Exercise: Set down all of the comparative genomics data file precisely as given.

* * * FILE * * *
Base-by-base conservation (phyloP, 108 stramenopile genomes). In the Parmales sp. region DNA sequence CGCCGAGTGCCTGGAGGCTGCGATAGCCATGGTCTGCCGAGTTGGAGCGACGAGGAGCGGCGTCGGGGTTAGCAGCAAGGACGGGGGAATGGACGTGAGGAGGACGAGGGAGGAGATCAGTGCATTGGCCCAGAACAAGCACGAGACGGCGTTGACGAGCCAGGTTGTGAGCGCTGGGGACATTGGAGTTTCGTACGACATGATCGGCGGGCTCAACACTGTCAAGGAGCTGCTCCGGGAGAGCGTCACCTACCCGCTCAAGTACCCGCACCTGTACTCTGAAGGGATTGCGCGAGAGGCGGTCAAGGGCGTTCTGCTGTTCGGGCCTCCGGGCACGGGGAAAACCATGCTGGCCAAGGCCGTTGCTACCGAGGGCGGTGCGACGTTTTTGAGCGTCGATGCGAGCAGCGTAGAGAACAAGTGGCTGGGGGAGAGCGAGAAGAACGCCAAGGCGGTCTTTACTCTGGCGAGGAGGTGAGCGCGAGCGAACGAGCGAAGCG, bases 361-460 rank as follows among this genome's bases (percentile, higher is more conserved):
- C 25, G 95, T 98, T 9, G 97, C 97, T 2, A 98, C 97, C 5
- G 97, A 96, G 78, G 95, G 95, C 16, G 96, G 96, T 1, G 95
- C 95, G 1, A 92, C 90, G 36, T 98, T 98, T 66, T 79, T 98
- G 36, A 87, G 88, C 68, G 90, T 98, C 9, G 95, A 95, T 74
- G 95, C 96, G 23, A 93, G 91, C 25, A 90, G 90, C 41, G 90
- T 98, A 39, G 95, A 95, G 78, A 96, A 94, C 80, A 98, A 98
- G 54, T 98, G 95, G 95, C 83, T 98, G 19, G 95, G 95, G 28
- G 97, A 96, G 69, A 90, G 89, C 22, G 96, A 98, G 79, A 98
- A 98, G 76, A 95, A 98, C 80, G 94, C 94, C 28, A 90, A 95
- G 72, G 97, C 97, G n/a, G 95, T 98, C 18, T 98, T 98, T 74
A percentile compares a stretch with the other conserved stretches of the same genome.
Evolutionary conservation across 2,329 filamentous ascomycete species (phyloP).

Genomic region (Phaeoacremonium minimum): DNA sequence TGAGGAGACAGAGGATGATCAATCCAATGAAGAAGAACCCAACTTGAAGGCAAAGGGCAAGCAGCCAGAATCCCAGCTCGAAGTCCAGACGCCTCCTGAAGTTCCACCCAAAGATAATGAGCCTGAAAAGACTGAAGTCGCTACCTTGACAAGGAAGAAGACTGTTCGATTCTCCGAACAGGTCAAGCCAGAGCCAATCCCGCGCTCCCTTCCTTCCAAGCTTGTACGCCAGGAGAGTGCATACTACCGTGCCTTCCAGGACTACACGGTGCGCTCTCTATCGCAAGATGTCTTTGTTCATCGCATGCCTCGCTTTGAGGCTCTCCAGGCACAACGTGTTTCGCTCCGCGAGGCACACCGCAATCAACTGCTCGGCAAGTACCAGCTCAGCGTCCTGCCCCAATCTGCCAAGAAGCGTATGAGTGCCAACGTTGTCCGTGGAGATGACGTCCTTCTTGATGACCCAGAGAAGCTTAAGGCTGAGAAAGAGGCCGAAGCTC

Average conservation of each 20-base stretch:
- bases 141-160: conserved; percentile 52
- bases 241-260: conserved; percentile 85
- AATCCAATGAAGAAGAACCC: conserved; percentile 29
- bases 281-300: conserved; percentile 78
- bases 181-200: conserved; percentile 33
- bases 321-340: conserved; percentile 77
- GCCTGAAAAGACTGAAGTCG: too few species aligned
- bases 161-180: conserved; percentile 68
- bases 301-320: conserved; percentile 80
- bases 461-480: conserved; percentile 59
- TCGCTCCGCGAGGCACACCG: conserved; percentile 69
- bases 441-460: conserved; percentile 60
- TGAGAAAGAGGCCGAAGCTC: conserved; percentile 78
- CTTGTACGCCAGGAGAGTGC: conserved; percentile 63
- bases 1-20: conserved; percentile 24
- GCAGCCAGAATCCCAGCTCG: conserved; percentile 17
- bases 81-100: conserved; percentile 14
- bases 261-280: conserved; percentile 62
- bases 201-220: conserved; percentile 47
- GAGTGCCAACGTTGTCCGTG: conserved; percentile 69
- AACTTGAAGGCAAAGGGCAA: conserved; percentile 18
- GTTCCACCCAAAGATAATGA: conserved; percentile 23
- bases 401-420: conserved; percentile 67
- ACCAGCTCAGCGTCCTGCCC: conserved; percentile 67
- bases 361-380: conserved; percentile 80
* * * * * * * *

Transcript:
Base-by-base conservation (phyloP, 108 stramenopile genomes). In the Parmales sp. region DNA sequence CGCCGAGTGCCTGGAGGCTGCGATAGCCATGGTCTGCCGAGTTGGAGCGACGAGGAGCGGCGTCGGGGTTAGCAGCAAGGACGGGGGAATGGACGTGAGGAGGACGAGGGAGGAGATCAGTGCATTGGCCCAGAACAAGCACGAGACGGCGTTGACGAGCCAGGTTGTGAGCGCTGGGGACATTGGAGTTTCGTACGACATGATCGGCGGGCTCAACACTGTCAAGGAGCTGCTCCGGGAGAGCGTCACCTACCCGCTCAAGTACCCGCACCTGTACTCTGAAGGGATTGCGCGAGAGGCGGTCAAGGGCGTTCTGCTGTTCGGGCCTCCGGGCACGGGGAAAACCATGCTGGCCAAGGCCGTTGCTACCGAGGGCGGTGCGACGTTTTTGAGCGTCGATGCGAGCAGCGTAGAGAACAAGTGGCTGGGGGAGAGCGAGAAGAACGCCAAGGCGGTCTTTACTCTGGCGAGGAGGTGAGCGCGAGCGAACGAGCGAAGCG, bases 361-460 rank as follows among this genome's bases (percentile, higher is more conserved):
- C 25, G 95, T 98, T 9, G 97, C 97, T 2, A 98, C 97, C 5
- G 97, A 96, G 78, G 95, G 95, C 16, G 96, G 96, T 1, G 95
- C 95, G 1, A 92, C 90, G 36, T 98, T 98, T 66, T 79, T 98
- G 36, A 87, G 88, C 68, G 90, T 98, C 9, G 95, A 95, T 74
- G 95, C 96, G 23, A 93, G 91, C 25, A 90, G 90, C 41, G 90
- T 98, A 39, G 95, A 95, G 78, A 96, A 94, C 80, A 98, A 98
- G 54, T 98, G 95, G 95, C 83, T 98, G 19, G 95, G 95, G 28
- G 97, A 96, G 69, A 90, G 89, C 22, G 96, A 98, G 79, A 98
- A 98, G 76, A 95, A 98, C 80, G 94, C 94, C 28, A 90, A 95
- G 72, G 97, C 97, G n/a, G 95, T 98, C 18, T 98, T 98, T 74
A percentile compares a stretch with the other conserved stretches of the same genome.
Evolutionary conservation across 2,329 filamentous ascomycete species (phyloP).

Genomic region (Phaeoacremonium minimum): DNA sequence TGAGGAGACAGAGGATGATCAATCCAATGAAGAAGAACCCAACTTGAAGGCAAAGGGCAAGCAGCCAGAATCCCAGCTCGAAGTCCAGACGCCTCCTGAAGTTCCACCCAAAGATAATGAGCCTGAAAAGACTGAAGTCGCTACCTTGACAAGGAAGAAGACTGTTCGATTCTCCGAACAGGTCAAGCCAGAGCCAATCCCGCGCTCCCTTCCTTCCAAGCTTGTACGCCAGGAGAGTGCATACTACCGTGCCTTCCAGGACTACACGGTGCGCTCTCTATCGCAAGATGTCTTTGTTCATCGCATGCCTCGCTTTGAGGCTCTCCAGGCACAACGTGTTTCGCTCCGCGAGGCACACCGCAATCAACTGCTCGGCAAGTACCAGCTCAGCGTCCTGCCCCAATCTGCCAAGAAGCGTATGAGTGCCAACGTTGTCCGTGGAGATGACGTCCTTCTTGATGACCCAGAGAAGCTTAAGGCTGAGAAAGAGGCCGAAGCTC

Average conservation of each 20-base stretch:
- bases 141-160: conserved; percentile 52
- bases 241-260: conserved; percentile 85
- AATCCAATGAAGAAGAACCC: conserved; percentile 29
- bases 281-300: conserved; percentile 78
- bases 181-200: conserved; percentile 33
- bases 321-340: conserved; percentile 77
- GCCTGAAAAGACTGAAGTCG: too few species aligned
- bases 161-180: conserved; percentile 68
- bases 301-320: conserved; percentile 80
- bases 461-480: conserved; percentile 59
- TCGCTCCGCGAGGCACACCG: conserved; percentile 69
- bases 441-460: conserved; percentile 60
- TGAGAAAGAGGCCGAAGCTC: conserved; percentile 78
- CTTGTACGCCAGGAGAGTGC: conserved; percentile 63
- bases 1-20: conserved; percentile 24
- GCAGCCAGAATCCCAGCTCG: conserved; percentile 17
- bases 81-100: conserved; percentile 14
- bases 261-280: conserved; percentile 62
- bases 201-220: conserved; percentile 47
- GAGTGCCAACGTTGTCCGTG: conserved; percentile 69
- AACTTGAAGGCAAAGGGCAA: conserved; percentile 18
- GTTCCACCCAAAGATAATGA: conserved; percentile 23
- bases 401-420: conserved; percentile 67
- ACCAGCTCAGCGTCCTGCCC: conserved; percentile 67
- bases 361-380: conserved; percentile 80